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Visha Naul 

Why positive ad associations pay off for brands

Why positive ad associations pay off for brands

Visha Naul, director of business marketing, EMEA, at Pinterest discusses the power of positivity

The best advertising in the world moves people to think, to laugh or even to cry.

I’ve been moved by many an ad - whether it's a highly-produced glorious telly ad or thought-provoking OOH. But never quite a digital ad. Our feelings towards digital ads have often felt like they’re an annoyance or irrelevant, which in turn makes them less memorable, and ultimately therefore, less effective.

We’re seeing that after a year of uncertainty, consumers are taking back control where they can and are actively choosing positivity, particularly when it comes to what they engage with online.

From the brands they choose to follow to the types of content that resonates and stays with them, consumers are engaging in a more impactful way with content that brings joy and makes them smile.

This behaviour also extends to how consumers engage with online advertising.

Whilst clickbait headlines and controversy may attract attention, when it comes to actual purchases and brand engagement, ads showing up in a positive context matters and is especially important for consumers, now more than ever.

In fact, according to Pinterest insights, six in 10 adults agree that they’re more likely to remember those brands they encounter online when they feel positive, trust those brands that they see advertise in a positive space and purchase a brand when they see it appear in a positive space.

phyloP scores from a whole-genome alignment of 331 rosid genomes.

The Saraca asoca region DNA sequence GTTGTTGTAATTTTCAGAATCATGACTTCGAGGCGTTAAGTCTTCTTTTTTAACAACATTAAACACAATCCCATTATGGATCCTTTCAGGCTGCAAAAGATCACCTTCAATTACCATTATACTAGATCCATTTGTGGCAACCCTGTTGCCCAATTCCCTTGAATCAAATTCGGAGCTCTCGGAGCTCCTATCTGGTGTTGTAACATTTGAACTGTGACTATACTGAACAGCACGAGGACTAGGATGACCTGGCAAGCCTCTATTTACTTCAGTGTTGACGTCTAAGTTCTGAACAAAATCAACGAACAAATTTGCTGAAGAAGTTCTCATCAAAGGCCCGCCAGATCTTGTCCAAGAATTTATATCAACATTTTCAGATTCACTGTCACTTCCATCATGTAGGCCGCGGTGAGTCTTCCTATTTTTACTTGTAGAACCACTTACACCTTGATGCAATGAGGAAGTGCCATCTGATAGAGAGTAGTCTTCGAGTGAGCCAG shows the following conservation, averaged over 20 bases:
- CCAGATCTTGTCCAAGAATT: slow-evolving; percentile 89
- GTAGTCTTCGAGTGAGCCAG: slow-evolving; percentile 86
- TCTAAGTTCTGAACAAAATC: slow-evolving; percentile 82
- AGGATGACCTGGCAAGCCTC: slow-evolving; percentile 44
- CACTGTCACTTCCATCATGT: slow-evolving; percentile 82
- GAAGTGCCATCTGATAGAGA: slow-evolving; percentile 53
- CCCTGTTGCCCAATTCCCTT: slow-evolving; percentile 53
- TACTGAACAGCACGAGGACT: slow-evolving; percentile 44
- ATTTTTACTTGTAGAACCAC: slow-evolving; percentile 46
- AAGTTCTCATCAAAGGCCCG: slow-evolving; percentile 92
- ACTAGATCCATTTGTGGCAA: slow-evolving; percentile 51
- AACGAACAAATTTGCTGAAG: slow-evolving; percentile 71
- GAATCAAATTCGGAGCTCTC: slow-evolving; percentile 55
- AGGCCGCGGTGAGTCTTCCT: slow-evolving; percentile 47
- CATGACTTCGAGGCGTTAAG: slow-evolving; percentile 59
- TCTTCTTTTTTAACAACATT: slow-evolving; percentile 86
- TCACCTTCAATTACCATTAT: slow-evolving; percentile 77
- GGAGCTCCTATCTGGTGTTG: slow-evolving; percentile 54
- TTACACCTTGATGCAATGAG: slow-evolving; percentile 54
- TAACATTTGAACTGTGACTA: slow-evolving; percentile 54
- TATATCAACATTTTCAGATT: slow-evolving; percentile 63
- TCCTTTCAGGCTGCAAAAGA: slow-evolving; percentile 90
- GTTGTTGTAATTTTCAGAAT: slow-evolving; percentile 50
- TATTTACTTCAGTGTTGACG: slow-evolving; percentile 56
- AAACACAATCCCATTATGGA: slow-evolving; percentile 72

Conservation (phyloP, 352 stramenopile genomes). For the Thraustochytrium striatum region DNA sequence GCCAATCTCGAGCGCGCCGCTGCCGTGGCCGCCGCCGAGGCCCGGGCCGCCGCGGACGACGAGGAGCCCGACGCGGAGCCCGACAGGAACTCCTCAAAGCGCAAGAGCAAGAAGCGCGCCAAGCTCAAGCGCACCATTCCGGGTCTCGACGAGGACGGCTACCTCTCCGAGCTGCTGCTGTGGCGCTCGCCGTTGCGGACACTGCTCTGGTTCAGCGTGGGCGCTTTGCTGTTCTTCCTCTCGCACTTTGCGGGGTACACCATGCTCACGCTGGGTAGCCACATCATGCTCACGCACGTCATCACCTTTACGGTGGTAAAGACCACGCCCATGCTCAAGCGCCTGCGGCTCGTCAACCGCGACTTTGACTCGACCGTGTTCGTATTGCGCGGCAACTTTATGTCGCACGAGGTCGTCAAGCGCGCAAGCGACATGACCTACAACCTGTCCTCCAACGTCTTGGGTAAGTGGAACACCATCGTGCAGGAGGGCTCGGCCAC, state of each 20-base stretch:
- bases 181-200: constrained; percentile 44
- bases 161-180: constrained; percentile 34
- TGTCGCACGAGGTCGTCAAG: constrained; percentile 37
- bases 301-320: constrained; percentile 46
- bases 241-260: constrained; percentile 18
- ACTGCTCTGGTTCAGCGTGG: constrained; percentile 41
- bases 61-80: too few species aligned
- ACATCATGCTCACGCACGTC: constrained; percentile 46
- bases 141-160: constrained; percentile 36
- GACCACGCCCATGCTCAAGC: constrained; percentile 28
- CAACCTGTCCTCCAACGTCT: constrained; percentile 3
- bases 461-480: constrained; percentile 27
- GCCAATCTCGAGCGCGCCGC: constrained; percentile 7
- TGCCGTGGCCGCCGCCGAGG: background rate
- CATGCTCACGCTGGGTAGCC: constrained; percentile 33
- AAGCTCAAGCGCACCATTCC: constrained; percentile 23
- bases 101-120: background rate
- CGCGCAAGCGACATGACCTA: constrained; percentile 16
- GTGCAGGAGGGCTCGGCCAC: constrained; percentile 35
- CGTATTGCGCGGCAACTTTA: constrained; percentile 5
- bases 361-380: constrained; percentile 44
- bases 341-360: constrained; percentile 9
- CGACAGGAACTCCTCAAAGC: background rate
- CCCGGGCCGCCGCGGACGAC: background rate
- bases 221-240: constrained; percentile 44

Additionally, two in three adults agree, it’s a brand’s responsibility to advertise in safe, positive places and avoid negative content.

With such groundbreaking results, we went deeper into the role of positive associations across different online environments and worked with Sparkler, part of PA Consulting, to conduct an implicit response test in the UK.

The beauty of this type of research is that it enables us to explore emotional responses that are not easy for people to express consciously.

The responses showed that Pinterest is:

  • 6.7x better at driving positive ad associations vs the world’s leading search engine
  • 1.2 x better at making ads feel inspirational vs competitor platforms
  • 1.4 x better at making ads feel authentic vs competitor platforms

It’s truly fascinating to see how the environment your ad shows up in can evoke a happier response towards that ad, and the role media platforms play in helping to create that connection.

I haven’t yet met a marketer that doesn’t want their audience to feel good about their advertising. Or has felt that they don’t want their ad to be remembered.

With consumers now being even savvier about their online ad consumption it’s even more critical to build trust between user, platform and brand.

For over 475 million people all over the world, Pinterest has always been a positive place to find ideas and inspiration, a place to help people make decisions to build a life they love.

Since the pandemic began and what became a tough and trying period that affected people’s mental health significantly, the reach for positivity grew even more.

And that's only become more true. In fact, in January and February this year, we saw the highest number of searches related to self care than any time during the pandemic.

Searches and interest in “positivity” are up 65% since this time last year - at their highest levels in Pinterest’s history, showing that now more than ever, platforms are responsible for creating and fostering positive online experiences for consumers.

It’s fair to say it’s no longer just a consumer-centred argument; when ads show-up in a more positive environment online, they can drive impact at every stage of the purchase funnel.

So whether you’re building brand awareness, consumer trust, or driving conversions, it quite literally pays to be positive.

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